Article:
OIL DRILLING -- March 31, 2010 at 1:25 PM ET
Obama to Expand Offshore Oil Drilling
President Obama on Wednesday announced a plan to expand offshore oil and gas drilling to parts of the mid-Atlantic coast, the eastern Gulf of Mexico and northern Alaska. The new rules would end a longstanding moratorium on drilling along much of the East coast, from Delaware to Florida.
"In the short term, as we transition to clean energy sources [...] We have to make some tough decisions about opening new areas to offshore oil exploration" the president said in an announcement at Andrews Air Force Base outside Washington. "This is not a decision I made lightly," he added.
Watch an excerpt of his remarks here:
Under the plan, new areas will be open to drilling off the Atlantic coast south of New Jersey, in the eastern Gulf of Mexico -- but no closer to the Florida shoreline than 125 miles -- and in parts of Alaska's Chukchi and Beaufort seas in the Arctic Ocean. Alaska's Bristol Bay will remain closed to drilling.
No new drilling will take place for several years -- the Interior Department will first conduct geological and environmental impact studies in the areas, and any new leases would be put up for sale in a competitive bidding process in 2012.
The move is likely to upset some environmental groups, who have long opposed opening new areas for drilling.
But House Minority Leader John Boehner, R-Ohio, says it doesn't go far enough: "The Obama administration continues to defy the will of the American people who strongly supported the bipartisan decision of Congress in 2008 to lift the moratorium on offshore drilling," he said in a statement. "Not just off the East Coast and in the Gulf of Mexico, but off the Pacific Coast and Alaskan shores as well."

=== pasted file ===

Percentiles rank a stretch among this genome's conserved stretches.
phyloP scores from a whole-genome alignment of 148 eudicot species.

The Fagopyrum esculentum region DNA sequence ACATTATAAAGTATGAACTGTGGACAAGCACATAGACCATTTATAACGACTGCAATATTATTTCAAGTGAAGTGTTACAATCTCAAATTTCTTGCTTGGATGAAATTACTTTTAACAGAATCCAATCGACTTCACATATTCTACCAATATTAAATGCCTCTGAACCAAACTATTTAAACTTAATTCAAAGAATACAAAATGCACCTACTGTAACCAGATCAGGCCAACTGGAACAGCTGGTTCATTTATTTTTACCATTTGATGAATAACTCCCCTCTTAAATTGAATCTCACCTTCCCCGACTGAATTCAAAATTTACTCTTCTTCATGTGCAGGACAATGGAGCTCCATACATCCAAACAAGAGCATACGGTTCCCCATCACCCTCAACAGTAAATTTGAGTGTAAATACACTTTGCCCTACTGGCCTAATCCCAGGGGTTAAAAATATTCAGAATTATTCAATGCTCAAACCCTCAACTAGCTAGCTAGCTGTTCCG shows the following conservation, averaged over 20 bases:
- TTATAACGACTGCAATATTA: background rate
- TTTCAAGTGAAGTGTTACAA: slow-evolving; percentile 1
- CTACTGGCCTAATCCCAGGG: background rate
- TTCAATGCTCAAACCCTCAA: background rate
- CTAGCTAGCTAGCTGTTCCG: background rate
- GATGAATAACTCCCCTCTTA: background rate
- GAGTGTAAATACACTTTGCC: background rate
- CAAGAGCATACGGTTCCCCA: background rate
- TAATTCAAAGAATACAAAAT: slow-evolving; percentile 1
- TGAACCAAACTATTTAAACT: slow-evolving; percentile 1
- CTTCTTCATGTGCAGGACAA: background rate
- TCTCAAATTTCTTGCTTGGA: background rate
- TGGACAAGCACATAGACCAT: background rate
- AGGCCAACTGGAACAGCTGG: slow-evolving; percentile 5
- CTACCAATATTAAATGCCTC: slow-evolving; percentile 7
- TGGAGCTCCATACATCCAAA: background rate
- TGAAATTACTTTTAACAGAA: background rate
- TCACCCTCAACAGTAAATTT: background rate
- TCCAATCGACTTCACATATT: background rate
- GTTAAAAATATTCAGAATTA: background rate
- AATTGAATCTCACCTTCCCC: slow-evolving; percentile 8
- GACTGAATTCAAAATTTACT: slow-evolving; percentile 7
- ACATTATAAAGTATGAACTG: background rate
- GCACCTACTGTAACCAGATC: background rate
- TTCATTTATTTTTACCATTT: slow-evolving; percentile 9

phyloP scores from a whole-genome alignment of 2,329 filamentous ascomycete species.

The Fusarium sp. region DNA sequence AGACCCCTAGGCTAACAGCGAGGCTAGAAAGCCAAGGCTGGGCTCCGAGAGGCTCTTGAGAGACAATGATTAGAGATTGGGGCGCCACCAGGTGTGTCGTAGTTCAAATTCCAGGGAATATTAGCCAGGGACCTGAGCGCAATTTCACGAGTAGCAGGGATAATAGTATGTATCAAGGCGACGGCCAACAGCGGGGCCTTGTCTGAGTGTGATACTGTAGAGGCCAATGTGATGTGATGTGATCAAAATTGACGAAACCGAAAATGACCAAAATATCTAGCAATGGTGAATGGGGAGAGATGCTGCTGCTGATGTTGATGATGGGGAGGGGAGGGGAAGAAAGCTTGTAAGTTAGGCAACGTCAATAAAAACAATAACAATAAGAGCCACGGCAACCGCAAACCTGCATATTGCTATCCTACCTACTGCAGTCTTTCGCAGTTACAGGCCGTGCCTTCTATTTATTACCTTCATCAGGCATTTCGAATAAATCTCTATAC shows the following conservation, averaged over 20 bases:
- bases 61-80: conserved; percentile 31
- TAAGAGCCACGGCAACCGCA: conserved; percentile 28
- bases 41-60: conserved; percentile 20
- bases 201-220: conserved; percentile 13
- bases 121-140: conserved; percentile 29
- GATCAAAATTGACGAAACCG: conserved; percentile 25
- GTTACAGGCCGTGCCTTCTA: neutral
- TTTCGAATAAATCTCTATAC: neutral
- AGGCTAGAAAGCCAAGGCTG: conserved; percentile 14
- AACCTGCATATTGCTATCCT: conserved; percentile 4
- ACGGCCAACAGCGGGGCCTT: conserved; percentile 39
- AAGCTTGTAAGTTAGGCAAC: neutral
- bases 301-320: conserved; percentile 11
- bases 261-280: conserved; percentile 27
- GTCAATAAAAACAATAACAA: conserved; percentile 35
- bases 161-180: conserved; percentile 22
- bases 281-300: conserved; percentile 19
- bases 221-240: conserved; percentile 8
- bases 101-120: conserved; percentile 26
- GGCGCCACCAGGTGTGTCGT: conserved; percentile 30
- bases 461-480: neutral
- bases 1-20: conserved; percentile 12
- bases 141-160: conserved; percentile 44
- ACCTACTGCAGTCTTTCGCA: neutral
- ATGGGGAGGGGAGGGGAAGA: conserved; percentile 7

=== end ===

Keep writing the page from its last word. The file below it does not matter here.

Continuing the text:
President Obama sought to address both criticisms in his speech Wednesday. He told proponents of drilling that it alone cannot solve America's energy problems: "We have less than 2 percent of oil reserves, but we consume more than 20 percent of world's oil. What this means is that drilling alone can't come close to meeting our long-term energy needs," he said.
As for environmental critics, the president told them that as the country transitions to clean energy sources: "The bottom line is this: In order to sustain economic growth [...] we are going to need to harness traditional sources of fuel."
The president also said that new oil and gas exploration would employ new technologies that reduce the environmental impact of drilling.
Last year, NewsHour correspondent Spencer Michels reported on some of those technologies, and the ongoing debate over drilling in California. Watch his report here.
We'll have more on the debate over the move to expand U.S. offshore drilling on Wednesday's NewsHour.
Video production by Quinn Bowman.